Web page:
As anyone knows who has been given directions and told “you can’t miss it,” sounding easy and being easy can be entirely different things. Reporters sometimes make the most difficult step in evolution – the origin of life – look like a cinch through the use of suggestive metaphors, like the commonly-invoked phrase, “building blocks of life.” The directions in their articles usually lead to dead ends at worst, or, at best, baby steps on a long march, most of the route TBD, a TLA (three letter acronym) meaning “to be determined.” Tool kit: This metaphor was presented by PhysOrg in an article entitled, “Meteorites: Tool kits for creating life on Earth.” The main idea was that nucleobases could have been formed in meteorites and come to earth special delivery. (Science Daily and New Scientist identified these nucleobases as adenine and guanine.) “The earliest forms of life on Earth may have been assembled from materials delivered to Earth by meteorites,” PhysOrg said. Jim Cleaves (Carnegie Geophysical Laboratory) added, “This shows us that meteorites may have been molecular tool kits, which provided the essential building blocks for life on Earth.” Plausible precursor: This metaphor was offered by Science Daily, “Study Builds On Plausible Scenario for Origin of Life On Earth.” The study, conducted at Scripps, attempted to find precursors to RNA. The article repeatedly spoke of RNA precursors, not RNA itself, which depends on the difficult-to-synthesize sugar ribose (“Did borax evolve into 20-mule teams?”, 01/09/2004). What these precursors are was not identified, but the very word precursor uses the power of suggestion to invoke images of progress. Evolutionary force driving simple to complex: “Is this how simple life got complicated?” an article PhysOrg teased. Within the article, Andrew Murray invoked the image of an “evolutionary force” that led single cells to leap to multicellular life forms. But what he studied was how living yeast cells seem to do better in clumps than individually. Yeast cells already have the cellular machinery that challenges theories of the origin of life. These analogies vastly oversimplify what goes on in living cells. For instance, this article on Science Daily used the word machine and machinery 16 times, describing how DNA is acted on by protein machines that provide quality control during cell division. Without cell division, evolution cannot act, because it needs to naturally select copies, or offspring. Dr. Robert Shapiro knows that a living cell is anything but simple. He has said that the leap from simple molecules to a cell is greater than the distance between a bacterium and an elephant (cited on aish.com). In Nature last week (August 4),1 he reviewed David Deamer’s new book First Life: Discovering the Connections between Stars, Cells, and How Life Began (University of California Press, 2011). Shapiro criticized Deamer’s hypothesis that life began in droplets surrounded by fatty acids. In fact, all simplistic scenarios overlook the complexity of life as we know it: Today, the simplest living cells depend on molecules that are far more intricate than those that have been isolated from sources unrelated to life (abiotic), such as meteorites. The most noteworthy chemical substances in life are functioning polymers — large molecules made of smaller units called monomers, connected in a specific order. The nucleic acids RNA and DNA, carriers of genetic information and heredity, are made of connected nucleotide monomers. Similarly, proteins are vital polymer catalysts that are made by combining monomer amino acids. Such modern biological constructions were unlikely to have been present on the early Earth. As an example, Shapiro noted that the RNA World hypothesis, while elegantly simple, is “staggeringly improbable.” It is doubtful he would be impressed by the presence of nucleobases in a meteorite: Nucleotides, for example, are not encountered in nature beyond organisms or laboratory synthesis. To construct RNA, high concentrations of four select nucleotides would be needed in the same location, with others being excluded. If this is the prerequisite for life, then it is an unusual phenomenon, rare in the Universe. Deamer’s dream of a fatty vesicle as a container for the RNA world, Shapiro continued, fails for the same reason: “Unfortunately, his theory retains the improbable generation of self-replicating polymers such as RNA.” In fact, Shapiro added, “Deamer’s insight deflates the synthetic proofs put forward in numerous papers supporting the RNA world.” Using that unfortunate word Unfortunately once again, though, he undermined Deamer’s “insight” into spontaneous vesicle formation as essentially useless: Unfortunately, the chemicals that he suggests for inclusion are drawn from modern biology, not from ancient geochemistry. We should let nature inform us, rather than pasting our ideas onto her. Incidentally, Nature News said that the scientific community has largely dismissed last year’s claim that arsenic-based life was possible (see “Arsenic and Old Lake,” 12/02/2010). Rosie Redfield (U of British Columbia) is trying to replicate the experiment by Felisa Wolfe-Simon, even though it is almost “guaranteed to fail,” according to Erika Check Hayden. Her article, though, focused more on how blog reporting of attempts to replicate controversial experiments is changing the face of peer review. Said Jonathan Eisen (U of California), “This is a great case study for open science, because it raises issues about peer review, it raises issues about sharing data and materials, and it raises issues about engaging the public and press more actively in science.” The Facebook-Twitter age is opening doors of science labs, where both good and bad can be seen in near real time. 1. Robert Shapiro, “Astrobiology: Life’s beginnings,” Nature 476 (04 August 2011), pages 30–31, doi:10.1038/476030a. David Klinghoffer has a better metaphor for these origin-of-life stories. Saying that molecular “building blocks of life” can form naturally is like explaining Bach’s music by saying natural sources for the ink are readily available (see Evolution News). One of the best recent collections of quotes on how “staggeringly improbable” the origin of life is, as understood by workers in the field, can be found in Rabbi Moshe Averick’s book Nonsense of a High Order: The Confused and Illusory World of the Atheist (Tradition and Reason Press, 2010). In Part II, Averick quotes Shapiro and many other leaders in origin-of-life studies, making it abundantly clear from their own writings that evolutionists are completely clueless about how life started. For instance, on pages 94-95, he quotes five leading astrobiologists admitting that the origin of life seems like a miracle. Those quotes should be kept at hand when reading science news articles with their glittering generalities making it sound like the origin of life is easy as apple pie. Evolutionists need to make apple pie without first assuming apples. In fact, as Carl Sagan said in Cosmos, to really make an apple pie from scratch, you must begin by inventing the universe. Good luck—when all you have to start with is nothing (08/09/2011).(Visited 75 times, 1 visits today)FacebookTwitterPinterestSave分享0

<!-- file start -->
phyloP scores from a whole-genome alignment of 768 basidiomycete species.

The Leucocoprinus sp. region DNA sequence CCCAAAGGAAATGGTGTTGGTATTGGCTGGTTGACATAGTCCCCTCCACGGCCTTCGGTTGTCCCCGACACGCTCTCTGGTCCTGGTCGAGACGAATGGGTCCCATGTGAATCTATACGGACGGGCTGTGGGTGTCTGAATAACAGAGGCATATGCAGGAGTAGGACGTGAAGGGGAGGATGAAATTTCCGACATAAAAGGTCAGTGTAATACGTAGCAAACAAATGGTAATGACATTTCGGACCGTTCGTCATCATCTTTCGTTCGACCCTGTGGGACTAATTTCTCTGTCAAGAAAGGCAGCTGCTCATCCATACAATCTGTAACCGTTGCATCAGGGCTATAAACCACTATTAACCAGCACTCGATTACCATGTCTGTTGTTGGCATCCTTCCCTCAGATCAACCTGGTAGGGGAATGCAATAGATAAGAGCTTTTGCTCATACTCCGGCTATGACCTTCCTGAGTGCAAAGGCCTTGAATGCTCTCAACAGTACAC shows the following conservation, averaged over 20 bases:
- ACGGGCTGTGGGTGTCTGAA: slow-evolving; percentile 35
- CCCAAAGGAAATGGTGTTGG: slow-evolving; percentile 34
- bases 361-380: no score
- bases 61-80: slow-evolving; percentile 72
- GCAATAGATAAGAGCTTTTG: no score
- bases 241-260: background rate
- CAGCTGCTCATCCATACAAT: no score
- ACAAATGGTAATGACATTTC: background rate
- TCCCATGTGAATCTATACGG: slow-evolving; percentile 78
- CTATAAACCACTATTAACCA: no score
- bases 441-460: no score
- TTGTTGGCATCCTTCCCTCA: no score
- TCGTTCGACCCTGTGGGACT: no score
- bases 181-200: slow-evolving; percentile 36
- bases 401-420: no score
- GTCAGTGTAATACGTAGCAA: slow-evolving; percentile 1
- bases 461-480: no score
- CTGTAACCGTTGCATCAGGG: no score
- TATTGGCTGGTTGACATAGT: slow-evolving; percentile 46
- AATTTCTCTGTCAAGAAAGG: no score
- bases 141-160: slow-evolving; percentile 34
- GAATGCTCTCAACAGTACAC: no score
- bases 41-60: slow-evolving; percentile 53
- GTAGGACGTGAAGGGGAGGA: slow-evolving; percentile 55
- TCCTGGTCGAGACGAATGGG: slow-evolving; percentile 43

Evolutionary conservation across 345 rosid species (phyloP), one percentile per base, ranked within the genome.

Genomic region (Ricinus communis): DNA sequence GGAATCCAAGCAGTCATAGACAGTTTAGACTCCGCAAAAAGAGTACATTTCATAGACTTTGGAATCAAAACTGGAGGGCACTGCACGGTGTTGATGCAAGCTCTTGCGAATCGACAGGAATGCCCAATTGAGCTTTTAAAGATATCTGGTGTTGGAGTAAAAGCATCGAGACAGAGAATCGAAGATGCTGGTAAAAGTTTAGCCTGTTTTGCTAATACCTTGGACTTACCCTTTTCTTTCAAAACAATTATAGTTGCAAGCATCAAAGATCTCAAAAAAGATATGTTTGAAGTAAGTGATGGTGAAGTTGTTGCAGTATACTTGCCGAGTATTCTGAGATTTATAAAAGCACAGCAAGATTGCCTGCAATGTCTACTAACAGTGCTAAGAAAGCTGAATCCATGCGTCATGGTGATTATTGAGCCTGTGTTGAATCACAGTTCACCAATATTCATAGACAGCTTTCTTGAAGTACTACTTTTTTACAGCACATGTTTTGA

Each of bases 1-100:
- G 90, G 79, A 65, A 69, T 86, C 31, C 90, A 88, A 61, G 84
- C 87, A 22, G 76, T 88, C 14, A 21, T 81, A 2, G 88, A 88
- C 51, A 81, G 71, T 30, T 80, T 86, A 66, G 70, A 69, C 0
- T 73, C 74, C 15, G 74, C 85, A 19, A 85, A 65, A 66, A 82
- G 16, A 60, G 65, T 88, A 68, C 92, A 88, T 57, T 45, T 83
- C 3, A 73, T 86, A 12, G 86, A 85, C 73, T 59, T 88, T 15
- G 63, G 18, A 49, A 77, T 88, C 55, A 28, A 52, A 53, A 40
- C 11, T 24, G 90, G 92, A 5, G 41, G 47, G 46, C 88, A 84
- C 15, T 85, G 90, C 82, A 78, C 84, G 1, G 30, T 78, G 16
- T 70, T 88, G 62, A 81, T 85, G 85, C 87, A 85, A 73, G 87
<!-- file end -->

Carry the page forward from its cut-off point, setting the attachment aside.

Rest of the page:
Share Facebook Twitter Google + LinkedIn Pinterest In her last year of showing as a Jr. Exhibitor, Taylor Carr of Athens County captured the Grand Champion banner in the Market Wether Goat Show on the Saturday before the 2016 Ohio State Fair. Ohio Ag Net’s Joel Penhorwood visited with her on the win.
_Yes, but high-performance windows and exterior shading may save more_While it’s theoretically impossible for anything to actually save energy, interior window shades can indeed keep summer heat out and winter heat in. The real questions then become: How well do they perform, and under what circumstances?In the summer, shades keep out heat, but they also block lightInterior shades (and drapes, blinds, and the like) can reflect light energy back out that would otherwise be converted to heat energy inside the home. According to the authors of the best resource on the topic, Residential Windows (Carmody, Selkowitz, Arasteh, and Heschong), “drapes can reduce the solar heat gain coefficient of clear glass from 20 to 70 percent.” That’s a pretty big range. How well drapes exclude heat depends on the shade’s color (silver would be the best, black would be worst) and their proper use. They can’t block anything if they are not closed, and when they are closed, you of course can’t see anything out of the window, and you need to turn on a light inside (so, laws of thermodynamics notwithstanding, are they really saving energy?).Exterior shading, on the other hand, performs better all around: It can deflect 100% of the direct solar gain, does not depend on occupant operation, and does not eliminate views. So, interior shades do work to reduce direct solar heat gain, they just do it rather poorly in the grand scheme of things.In the winter, shades reduce radiant heat lossYou will see claims of up to R-8 by some manufacturers of interior shades in terms of reducing heat loss. Just as with insulation in a wall cavity, the insulating value of a window shade depends on a continuous air barrier being right next to it. How many of these interior thermal shades have an airtight seal around their perimeter? None that I have seen; instead, convective currents short-circuit the shades’ thermal performance. It is hard to say just exactly what their performance is, because there is no standardized third-party testing of window shades, as there is for windows. But be happy with a couple or so Rs, not R-8. And once again, you have to operate the shades to get their best performance. Leave them down or closed on a day that turns sunny, and you have a net loss of energy. Open or up at night—oops.Interior shades can make rooms more comfortable. They have been shown to boost thermal comfort (raise the mean radiant temperature) by as much as 5°F. But just as with overall energy efficiency, improvements in thermal comfort with interior shades depend on how well the windows work to begin with. Improvements are highest and most noticeable with older, poorly performing windows. That bears repeating: Improvements are highest and most noticeable with older, poorly performing windows. Or put another way, good windows work better than shades.So, interior shades can keep your house cooler in the summer (during the day) and warmer in the winter (at night). But for real energy savings and overall performance, go with high-performance windows and exterior shading, and relegate interior shading to handling privacy. After all, you put those holes in your walls for the views and the free light!—Peter Yost is Director-Residential Services atGreenBuildingAdvisor and BuildingGreen.